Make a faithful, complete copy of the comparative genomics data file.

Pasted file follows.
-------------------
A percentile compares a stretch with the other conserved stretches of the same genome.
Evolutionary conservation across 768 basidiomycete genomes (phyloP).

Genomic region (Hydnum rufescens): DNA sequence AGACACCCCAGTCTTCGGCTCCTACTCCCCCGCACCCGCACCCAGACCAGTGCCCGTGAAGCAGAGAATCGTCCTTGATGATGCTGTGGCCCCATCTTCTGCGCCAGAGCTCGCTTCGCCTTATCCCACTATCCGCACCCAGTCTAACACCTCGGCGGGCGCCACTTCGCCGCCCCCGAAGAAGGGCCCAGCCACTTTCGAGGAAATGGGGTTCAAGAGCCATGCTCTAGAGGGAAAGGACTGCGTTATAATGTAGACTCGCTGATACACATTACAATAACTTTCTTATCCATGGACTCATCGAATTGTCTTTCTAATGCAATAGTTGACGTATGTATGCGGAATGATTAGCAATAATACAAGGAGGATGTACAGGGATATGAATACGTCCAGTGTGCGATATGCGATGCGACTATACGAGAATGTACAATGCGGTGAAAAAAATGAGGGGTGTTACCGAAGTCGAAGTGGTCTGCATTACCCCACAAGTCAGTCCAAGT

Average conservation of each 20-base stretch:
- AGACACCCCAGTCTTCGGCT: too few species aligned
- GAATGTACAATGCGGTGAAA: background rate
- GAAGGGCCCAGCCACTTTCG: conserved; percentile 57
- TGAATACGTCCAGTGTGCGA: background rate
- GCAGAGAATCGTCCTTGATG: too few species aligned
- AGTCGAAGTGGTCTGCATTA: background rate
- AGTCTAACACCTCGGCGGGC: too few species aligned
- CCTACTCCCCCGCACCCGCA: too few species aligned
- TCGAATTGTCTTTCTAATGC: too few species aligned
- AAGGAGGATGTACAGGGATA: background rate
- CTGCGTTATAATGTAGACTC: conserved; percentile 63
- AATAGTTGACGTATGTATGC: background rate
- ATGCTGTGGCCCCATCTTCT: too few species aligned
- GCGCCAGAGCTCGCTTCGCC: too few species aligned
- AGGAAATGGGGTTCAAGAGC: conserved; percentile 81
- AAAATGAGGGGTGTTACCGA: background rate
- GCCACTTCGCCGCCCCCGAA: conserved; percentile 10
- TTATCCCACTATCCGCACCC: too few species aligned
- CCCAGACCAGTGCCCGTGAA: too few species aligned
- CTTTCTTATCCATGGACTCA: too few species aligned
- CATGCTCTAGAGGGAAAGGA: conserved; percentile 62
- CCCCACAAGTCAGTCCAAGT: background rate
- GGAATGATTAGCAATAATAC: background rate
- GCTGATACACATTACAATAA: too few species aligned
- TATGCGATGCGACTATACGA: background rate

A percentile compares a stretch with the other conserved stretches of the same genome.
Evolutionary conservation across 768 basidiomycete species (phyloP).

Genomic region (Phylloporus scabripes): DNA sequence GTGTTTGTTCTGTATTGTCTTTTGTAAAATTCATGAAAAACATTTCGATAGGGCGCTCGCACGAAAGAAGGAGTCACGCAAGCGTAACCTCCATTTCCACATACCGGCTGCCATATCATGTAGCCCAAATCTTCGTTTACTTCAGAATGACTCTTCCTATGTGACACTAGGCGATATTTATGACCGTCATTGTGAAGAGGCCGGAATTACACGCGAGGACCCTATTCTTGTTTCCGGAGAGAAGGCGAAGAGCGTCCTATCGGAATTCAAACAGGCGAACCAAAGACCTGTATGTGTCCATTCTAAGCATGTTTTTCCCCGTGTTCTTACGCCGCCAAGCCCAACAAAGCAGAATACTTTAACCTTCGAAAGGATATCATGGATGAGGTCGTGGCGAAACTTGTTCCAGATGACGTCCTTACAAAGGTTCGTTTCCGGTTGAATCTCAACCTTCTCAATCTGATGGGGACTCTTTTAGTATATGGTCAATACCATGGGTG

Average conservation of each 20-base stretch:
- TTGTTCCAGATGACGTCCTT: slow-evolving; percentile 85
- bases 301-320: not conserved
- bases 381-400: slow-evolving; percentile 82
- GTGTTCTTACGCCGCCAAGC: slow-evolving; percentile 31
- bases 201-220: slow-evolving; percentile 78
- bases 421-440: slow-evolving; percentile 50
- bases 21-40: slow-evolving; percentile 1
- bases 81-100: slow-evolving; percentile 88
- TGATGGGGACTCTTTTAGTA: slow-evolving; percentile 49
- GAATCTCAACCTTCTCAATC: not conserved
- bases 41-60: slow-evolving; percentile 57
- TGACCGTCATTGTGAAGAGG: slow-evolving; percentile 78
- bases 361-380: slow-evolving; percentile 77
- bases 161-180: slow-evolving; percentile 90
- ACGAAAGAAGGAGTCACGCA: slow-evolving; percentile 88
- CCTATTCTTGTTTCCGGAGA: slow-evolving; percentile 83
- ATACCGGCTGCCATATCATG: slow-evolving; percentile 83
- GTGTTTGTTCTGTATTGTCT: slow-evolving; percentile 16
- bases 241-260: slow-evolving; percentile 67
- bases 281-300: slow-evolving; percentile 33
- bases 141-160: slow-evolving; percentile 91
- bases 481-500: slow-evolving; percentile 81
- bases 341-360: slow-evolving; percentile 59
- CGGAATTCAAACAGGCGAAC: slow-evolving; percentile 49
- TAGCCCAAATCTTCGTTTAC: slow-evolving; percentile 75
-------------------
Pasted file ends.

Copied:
A percentile compares a stretch with the other conserved stretches of the same genome.
Evolutionary conservation across 768 basidiomycete genomes (phyloP).

Genomic region (Hydnum rufescens): DNA sequence AGACACCCCAGTCTTCGGCTCCTACTCCCCCGCACCCGCACCCAGACCAGTGCCCGTGAAGCAGAGAATCGTCCTTGATGATGCTGTGGCCCCATCTTCTGCGCCAGAGCTCGCTTCGCCTTATCCCACTATCCGCACCCAGTCTAACACCTCGGCGGGCGCCACTTCGCCGCCCCCGAAGAAGGGCCCAGCCACTTTCGAGGAAATGGGGTTCAAGAGCCATGCTCTAGAGGGAAAGGACTGCGTTATAATGTAGACTCGCTGATACACATTACAATAACTTTCTTATCCATGGACTCATCGAATTGTCTTTCTAATGCAATAGTTGACGTATGTATGCGGAATGATTAGCAATAATACAAGGAGGATGTACAGGGATATGAATACGTCCAGTGTGCGATATGCGATGCGACTATACGAGAATGTACAATGCGGTGAAAAAAATGAGGGGTGTTACCGAAGTCGAAGTGGTCTGCATTACCCCACAAGTCAGTCCAAGT

Average conservation of each 20-base stretch:
- AGACACCCCAGTCTTCGGCT: too few species aligned
- GAATGTACAATGCGGTGAAA: background rate
- GAAGGGCCCAGCCACTTTCG: conserved; percentile 57
- TGAATACGTCCAGTGTGCGA: background rate
- GCAGAGAATCGTCCTTGATG: too few species aligned
- AGTCGAAGTGGTCTGCATTA: background rate
- AGTCTAACACCTCGGCGGGC: too few species aligned
- CCTACTCCCCCGCACCCGCA: too few species aligned
- TCGAATTGTCTTTCTAATGC: too few species aligned
- AAGGAGGATGTACAGGGATA: background rate
- CTGCGTTATAATGTAGACTC: conserved; percentile 63
- AATAGTTGACGTATGTATGC: background rate
- ATGCTGTGGCCCCATCTTCT: too few species aligned
- GCGCCAGAGCTCGCTTCGCC: too few species aligned
- AGGAAATGGGGTTCAAGAGC: conserved; percentile 81
- AAAATGAGGGGTGTTACCGA: background rate
- GCCACTTCGCCGCCCCCGAA: conserved; percentile 10
- TTATCCCACTATCCGCACCC: too few species aligned
- CCCAGACCAGTGCCCGTGAA: too few species aligned
- CTTTCTTATCCATGGACTCA: too few species aligned
- CATGCTCTAGAGGGAAAGGA: conserved; percentile 62
- CCCCACAAGTCAGTCCAAGT: background rate
- GGAATGATTAGCAATAATAC: background rate
- GCTGATACACATTACAATAA: too few species aligned
- TATGCGATGCGACTATACGA: background rate

A percentile compares a stretch with the other conserved stretches of the same genome.
Evolutionary conservation across 768 basidiomycete species (phyloP).

Genomic region (Phylloporus scabripes): DNA sequence GTGTTTGTTCTGTATTGTCTTTTGTAAAATTCATGAAAAACATTTCGATAGGGCGCTCGCACGAAAGAAGGAGTCACGCAAGCGTAACCTCCATTTCCACATACCGGCTGCCATATCATGTAGCCCAAATCTTCGTTTACTTCAGAATGACTCTTCCTATGTGACACTAGGCGATATTTATGACCGTCATTGTGAAGAGGCCGGAATTACACGCGAGGACCCTATTCTTGTTTCCGGAGAGAAGGCGAAGAGCGTCCTATCGGAATTCAAACAGGCGAACCAAAGACCTGTATGTGTCCATTCTAAGCATGTTTTTCCCCGTGTTCTTACGCCGCCAAGCCCAACAAAGCAGAATACTTTAACCTTCGAAAGGATATCATGGATGAGGTCGTGGCGAAACTTGTTCCAGATGACGTCCTTACAAAGGTTCGTTTCCGGTTGAATCTCAACCTTCTCAATCTGATGGGGACTCTTTTAGTATATGGTCAATACCATGGGTG

Average conservation of each 20-base stretch:
- TTGTTCCAGATGACGTCCTT: slow-evolving; percentile 85
- bases 301-320: not conserved
- bases 381-400: slow-evolving; percentile 82
- GTGTTCTTACGCCGCCAAGC: slow-evolving; percentile 31
- bases 201-220: slow-evolving; percentile 78
- bases 421-440: slow-evolving; percentile 50
- bases 21-40: slow-evolving; percentile 1
- bases 81-100: slow-evolving; percentile 88
- TGATGGGGACTCTTTTAGTA: slow-evolving; percentile 49
- GAATCTCAACCTTCTCAATC: not conserved
- bases 41-60: slow-evolving; percentile 57
- TGACCGTCATTGTGAAGAGG: slow-evolving; percentile 78
- bases 361-380: slow-evolving; percentile 77
- bases 161-180: slow-evolving; percentile 90
- ACGAAAGAAGGAGTCACGCA: slow-evolving; percentile 88
- CCTATTCTTGTTTCCGGAGA: slow-evolving; percentile 83
- ATACCGGCTGCCATATCATG: slow-evolving; percentile 83
- GTGTTTGTTCTGTATTGTCT: slow-evolving; percentile 16
- bases 241-260: slow-evolving; percentile 67
- bases 281-300: slow-evolving; percentile 33
- bases 141-160: slow-evolving; percentile 91
- bases 481-500: slow-evolving; percentile 81
- bases 341-360: slow-evolving; percentile 59
- CGGAATTCAAACAGGCGAAC: slow-evolving; percentile 49
- TAGCCCAAATCTTCGTTTAC: slow-evolving; percentile 75